#4. The Daylight War, Peter V. Brett

Excerpt from review:

As far as plot progression goes, there is a lot that happens in The Daylight War and everything leads towards a very, very loaded climax that threatens to be the biggest cliff-hanger of the series. This book deepens matters across the board and things become tenser with every chapter. Unlike the previous books there isn’t as much a theme of solitary battle: Arlen and Jardir both involve their warriors more as the demons grow stronger and although there are battles, the real focus is on the tightly woven and interlaced character relationships and the choices they make. This really is a story about the characters of the world with far less focus on the greater war at hand.

This is strangely at odds with the fact that the greatest battles the characters have faced occur in this book. It is an odd balance, but it works exceedingly well. In the end, this is probably the best of the whole series.

This will be a strong contender for one of the best books of the year, even this early on.

Utterly gripping and brilliant.

#3. The Raven’s Shadow, Elspeth Cooper

Excerpt from review:

The world of The Wild Hunt is vivid and dark but with no stylised grittiness; everything has its place and its reason and it presents a far more realistic world than books that try to veer more towards the grittiness, or those than try to avoid it altogether. It has a balance and it holds throughout.

The ante has really been upped with just how the events of The Raven’s Shadow play out; the end provides a cliffhanger of an ending that will make your jaw drop. With pieces falling into place across the vast stage of the series, and with each and every character making their own moves and steering others into place, The Dragon House is set to be simply spectacular.

You will not read another writer that compares to Cooper in epic fantasy at the moment; she is a talent that will endure and in ten years’ time, she will be a classic. With beautiful prose that presents a brightly-imagined world right at your feet, and a tangled story that weaves and wends without ever losing itself, The Raven’s Shadow is a stunning fantasy novel in and of itself—and a superb continuation of the absolutely stellar series that simply everyone should read.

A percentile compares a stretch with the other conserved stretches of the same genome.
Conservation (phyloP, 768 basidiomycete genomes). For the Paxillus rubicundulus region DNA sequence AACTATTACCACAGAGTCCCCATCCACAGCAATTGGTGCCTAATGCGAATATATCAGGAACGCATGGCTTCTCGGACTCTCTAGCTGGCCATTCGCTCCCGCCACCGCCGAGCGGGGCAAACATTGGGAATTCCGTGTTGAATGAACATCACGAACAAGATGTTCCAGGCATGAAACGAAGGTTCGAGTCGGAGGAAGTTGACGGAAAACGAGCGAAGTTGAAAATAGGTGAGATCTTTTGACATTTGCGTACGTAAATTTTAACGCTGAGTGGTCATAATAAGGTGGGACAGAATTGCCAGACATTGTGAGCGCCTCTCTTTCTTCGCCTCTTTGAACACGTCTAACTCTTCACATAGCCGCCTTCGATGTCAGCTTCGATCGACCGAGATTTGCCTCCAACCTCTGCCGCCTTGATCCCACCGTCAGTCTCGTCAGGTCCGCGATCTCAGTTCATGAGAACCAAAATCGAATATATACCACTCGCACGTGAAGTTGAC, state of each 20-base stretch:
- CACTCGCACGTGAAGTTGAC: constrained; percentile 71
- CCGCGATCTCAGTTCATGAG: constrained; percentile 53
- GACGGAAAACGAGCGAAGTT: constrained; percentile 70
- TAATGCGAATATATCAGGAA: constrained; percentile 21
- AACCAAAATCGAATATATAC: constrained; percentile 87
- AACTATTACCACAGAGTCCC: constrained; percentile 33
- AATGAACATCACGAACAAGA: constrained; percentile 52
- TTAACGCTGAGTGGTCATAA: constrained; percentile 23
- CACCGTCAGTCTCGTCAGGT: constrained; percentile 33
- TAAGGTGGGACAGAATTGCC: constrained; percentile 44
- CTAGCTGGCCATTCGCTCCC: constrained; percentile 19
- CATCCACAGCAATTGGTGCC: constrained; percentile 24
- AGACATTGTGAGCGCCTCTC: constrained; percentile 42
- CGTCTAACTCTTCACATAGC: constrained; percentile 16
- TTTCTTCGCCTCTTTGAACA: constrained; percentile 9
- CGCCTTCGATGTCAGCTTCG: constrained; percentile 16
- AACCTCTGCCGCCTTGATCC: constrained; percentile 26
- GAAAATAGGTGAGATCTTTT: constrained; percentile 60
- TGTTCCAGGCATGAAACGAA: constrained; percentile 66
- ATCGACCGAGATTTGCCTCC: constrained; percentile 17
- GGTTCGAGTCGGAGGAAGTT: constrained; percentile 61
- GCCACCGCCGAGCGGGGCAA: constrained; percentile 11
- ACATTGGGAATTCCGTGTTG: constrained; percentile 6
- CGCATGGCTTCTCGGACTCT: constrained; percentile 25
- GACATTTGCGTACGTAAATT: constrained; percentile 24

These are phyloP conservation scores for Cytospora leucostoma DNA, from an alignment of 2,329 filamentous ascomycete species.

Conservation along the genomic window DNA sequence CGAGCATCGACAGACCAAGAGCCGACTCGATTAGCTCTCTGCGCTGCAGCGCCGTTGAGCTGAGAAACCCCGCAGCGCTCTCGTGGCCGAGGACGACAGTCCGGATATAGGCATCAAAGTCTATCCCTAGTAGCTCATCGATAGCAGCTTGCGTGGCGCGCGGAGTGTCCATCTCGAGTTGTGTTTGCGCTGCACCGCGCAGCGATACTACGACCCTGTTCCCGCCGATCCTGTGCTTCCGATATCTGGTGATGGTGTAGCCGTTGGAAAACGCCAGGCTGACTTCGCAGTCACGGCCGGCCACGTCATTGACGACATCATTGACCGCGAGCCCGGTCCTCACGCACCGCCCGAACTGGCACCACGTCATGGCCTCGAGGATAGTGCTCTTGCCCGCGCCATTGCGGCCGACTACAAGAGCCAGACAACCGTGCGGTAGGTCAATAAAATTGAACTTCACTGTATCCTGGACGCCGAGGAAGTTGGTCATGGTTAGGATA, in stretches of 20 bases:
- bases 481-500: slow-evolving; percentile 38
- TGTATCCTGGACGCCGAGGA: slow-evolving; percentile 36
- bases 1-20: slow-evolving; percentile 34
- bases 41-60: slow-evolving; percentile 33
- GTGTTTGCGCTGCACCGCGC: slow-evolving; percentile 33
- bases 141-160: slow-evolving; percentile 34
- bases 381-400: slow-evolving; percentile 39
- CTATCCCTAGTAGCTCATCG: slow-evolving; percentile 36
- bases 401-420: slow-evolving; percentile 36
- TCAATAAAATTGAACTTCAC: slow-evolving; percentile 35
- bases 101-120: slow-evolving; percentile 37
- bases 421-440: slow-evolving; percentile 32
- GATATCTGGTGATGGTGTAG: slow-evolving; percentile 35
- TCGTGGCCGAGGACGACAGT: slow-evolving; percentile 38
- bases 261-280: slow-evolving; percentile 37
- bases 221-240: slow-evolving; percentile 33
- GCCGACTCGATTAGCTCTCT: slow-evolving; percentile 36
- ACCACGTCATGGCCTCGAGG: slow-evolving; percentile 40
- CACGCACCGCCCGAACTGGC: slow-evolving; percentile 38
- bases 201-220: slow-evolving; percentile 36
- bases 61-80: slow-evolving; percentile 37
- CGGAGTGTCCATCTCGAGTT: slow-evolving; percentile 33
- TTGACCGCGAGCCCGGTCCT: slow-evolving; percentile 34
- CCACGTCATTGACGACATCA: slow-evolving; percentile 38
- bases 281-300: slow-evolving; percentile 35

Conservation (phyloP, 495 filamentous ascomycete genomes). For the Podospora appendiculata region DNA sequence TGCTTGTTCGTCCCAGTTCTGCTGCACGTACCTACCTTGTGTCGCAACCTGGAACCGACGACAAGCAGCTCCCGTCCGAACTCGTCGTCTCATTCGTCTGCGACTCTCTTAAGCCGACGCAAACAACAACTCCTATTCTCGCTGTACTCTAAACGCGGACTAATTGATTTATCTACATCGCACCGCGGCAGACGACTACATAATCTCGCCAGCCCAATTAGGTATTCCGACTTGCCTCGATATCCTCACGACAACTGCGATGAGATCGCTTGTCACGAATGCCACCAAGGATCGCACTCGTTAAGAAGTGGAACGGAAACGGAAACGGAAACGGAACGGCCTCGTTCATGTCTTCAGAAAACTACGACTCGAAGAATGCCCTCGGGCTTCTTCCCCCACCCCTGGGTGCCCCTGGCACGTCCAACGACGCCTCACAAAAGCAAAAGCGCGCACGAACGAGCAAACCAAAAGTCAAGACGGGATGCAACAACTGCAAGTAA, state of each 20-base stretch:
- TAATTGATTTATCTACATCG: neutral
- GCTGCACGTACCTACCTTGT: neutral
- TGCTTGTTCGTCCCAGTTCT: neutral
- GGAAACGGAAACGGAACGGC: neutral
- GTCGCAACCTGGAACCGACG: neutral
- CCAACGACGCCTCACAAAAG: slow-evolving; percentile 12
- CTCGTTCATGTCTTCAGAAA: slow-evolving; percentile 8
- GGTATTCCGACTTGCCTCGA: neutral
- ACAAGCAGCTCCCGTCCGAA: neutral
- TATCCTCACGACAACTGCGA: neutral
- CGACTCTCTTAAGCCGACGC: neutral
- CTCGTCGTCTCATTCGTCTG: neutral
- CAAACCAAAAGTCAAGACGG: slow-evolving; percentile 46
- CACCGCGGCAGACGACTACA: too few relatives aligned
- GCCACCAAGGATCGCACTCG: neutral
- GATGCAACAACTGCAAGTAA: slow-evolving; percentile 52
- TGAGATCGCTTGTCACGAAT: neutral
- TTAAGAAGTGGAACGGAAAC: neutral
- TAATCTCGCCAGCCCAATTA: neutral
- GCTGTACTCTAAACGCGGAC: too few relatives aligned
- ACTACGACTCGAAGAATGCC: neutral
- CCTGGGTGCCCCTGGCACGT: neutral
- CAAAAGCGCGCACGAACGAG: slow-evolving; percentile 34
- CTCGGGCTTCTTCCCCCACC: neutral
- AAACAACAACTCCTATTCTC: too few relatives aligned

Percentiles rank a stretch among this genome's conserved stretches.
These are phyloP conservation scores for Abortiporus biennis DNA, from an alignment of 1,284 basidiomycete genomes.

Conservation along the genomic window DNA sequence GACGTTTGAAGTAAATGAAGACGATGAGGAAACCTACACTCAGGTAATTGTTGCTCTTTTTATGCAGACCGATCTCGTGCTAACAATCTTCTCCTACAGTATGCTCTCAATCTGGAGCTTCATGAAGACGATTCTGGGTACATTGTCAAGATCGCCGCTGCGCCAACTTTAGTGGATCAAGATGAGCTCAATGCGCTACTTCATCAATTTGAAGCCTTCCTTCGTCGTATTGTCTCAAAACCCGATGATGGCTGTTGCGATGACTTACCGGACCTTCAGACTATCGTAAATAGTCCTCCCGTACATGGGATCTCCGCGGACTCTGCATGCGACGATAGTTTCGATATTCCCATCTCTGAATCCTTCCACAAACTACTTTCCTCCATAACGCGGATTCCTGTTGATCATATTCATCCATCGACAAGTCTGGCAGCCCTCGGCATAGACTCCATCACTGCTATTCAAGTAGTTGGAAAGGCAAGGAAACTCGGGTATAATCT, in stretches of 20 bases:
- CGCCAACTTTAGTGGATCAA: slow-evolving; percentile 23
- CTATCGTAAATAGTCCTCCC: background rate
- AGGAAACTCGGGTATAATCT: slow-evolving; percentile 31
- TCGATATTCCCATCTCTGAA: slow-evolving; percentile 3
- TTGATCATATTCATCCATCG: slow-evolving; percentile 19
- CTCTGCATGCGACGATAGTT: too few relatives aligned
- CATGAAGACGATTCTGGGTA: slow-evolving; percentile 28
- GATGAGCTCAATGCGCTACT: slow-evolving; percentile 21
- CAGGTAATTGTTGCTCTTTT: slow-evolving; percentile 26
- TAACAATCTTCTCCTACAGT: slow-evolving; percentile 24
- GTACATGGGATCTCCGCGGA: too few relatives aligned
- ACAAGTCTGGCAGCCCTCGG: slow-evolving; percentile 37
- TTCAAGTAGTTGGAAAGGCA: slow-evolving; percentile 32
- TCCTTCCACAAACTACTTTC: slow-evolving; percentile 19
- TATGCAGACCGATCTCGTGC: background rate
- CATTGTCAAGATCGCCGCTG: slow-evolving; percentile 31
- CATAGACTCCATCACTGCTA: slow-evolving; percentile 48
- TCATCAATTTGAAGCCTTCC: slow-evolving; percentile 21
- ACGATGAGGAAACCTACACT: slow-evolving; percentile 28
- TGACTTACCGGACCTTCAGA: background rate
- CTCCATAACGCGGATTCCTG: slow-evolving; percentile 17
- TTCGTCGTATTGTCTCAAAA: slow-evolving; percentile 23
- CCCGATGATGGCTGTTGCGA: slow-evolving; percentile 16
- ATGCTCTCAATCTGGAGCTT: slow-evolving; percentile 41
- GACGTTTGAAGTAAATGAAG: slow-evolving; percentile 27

#2. Clockwork Princess, Cassandra Clare CP2_cover

Review upcoming… eventually; when I review the rest of the Infernal Devices. I binged the trilogy, fell head over heels in love with Cassandra Clare’s Shadowhunters all over again. The Infernal Devices kicks the pants off of The Mortal Instruments–and I already love that with a fiery passion. Clockwork Princess was heartrending and exciting and surprising and generally everything I have come to love about Clare.

The Infernal Devices proved to be excellent therapy after the terriblehorrible congealed mess that was the City of Bones movie. I miss Will and Jem and Tessa incredibly and wish there had been as many Infernal Devices books as there are The Mortal Instruments. The characters are just better somehow… and, well, there’s Tessa instead of Clary. Tessa. Tessa all the freaking way.

I kind of hate the cover, since it makes Tessa look older (what is the problem with teens/YAs looking like teens/YAs?), snotty and kind of, not very Tessa at all. Some of the fanmade covers I saw whilst searching for this were so much better. Bah!

16046550#1. The Falconer, Elizabeth May

Excerpt from review:

I couldn’t put this book down. Not only is the cover gorgeous, but the writing is sharp and beautiful and full of emotion that grabs and sucks you into Aileana’s world. I have no complaints, no niggles, nothing. I cannot find a single fault. No, really

The Falconer was exciting and moreish and, and, and—

Perfect. It ended so suddenly, with so fabulous a cliffhanger that I wanted to take a plane to Scotland (it’s quicker than the car) and hammer on May’s door until she surrendered at least the first chapter of the manuscript for the sequel. Not in a creepy, stalker kind of way, though… More in a ‘this was practically my favourite book of the year’ kind of way.

It has actually been difficult to write a good review for this book, because so many of my thoughts when compiling an opinion generally become a garble of fanboying uselessness. I want more books like this; I want more Elizabeth May. She’s smart and funny and writes like an angel—bit of a writer-crush here? Yep, I think so. 5303332

There was something utterly resonant about The Falconer. From the very first page I was enchanted and swept away. The book was over far too soon. It’s my favourite book of the year without a second doubt. I almost chose something else, but when I thought back to how The Falconer had made me feel, how the story was so perfect and how much I took from it, there was no competition whatsoever. May is wonderful. Just wonderful. Maybe more Americans should relocate to Scotland and write YA books–because it seems to be working well enough so far! All my heart for The Falconer.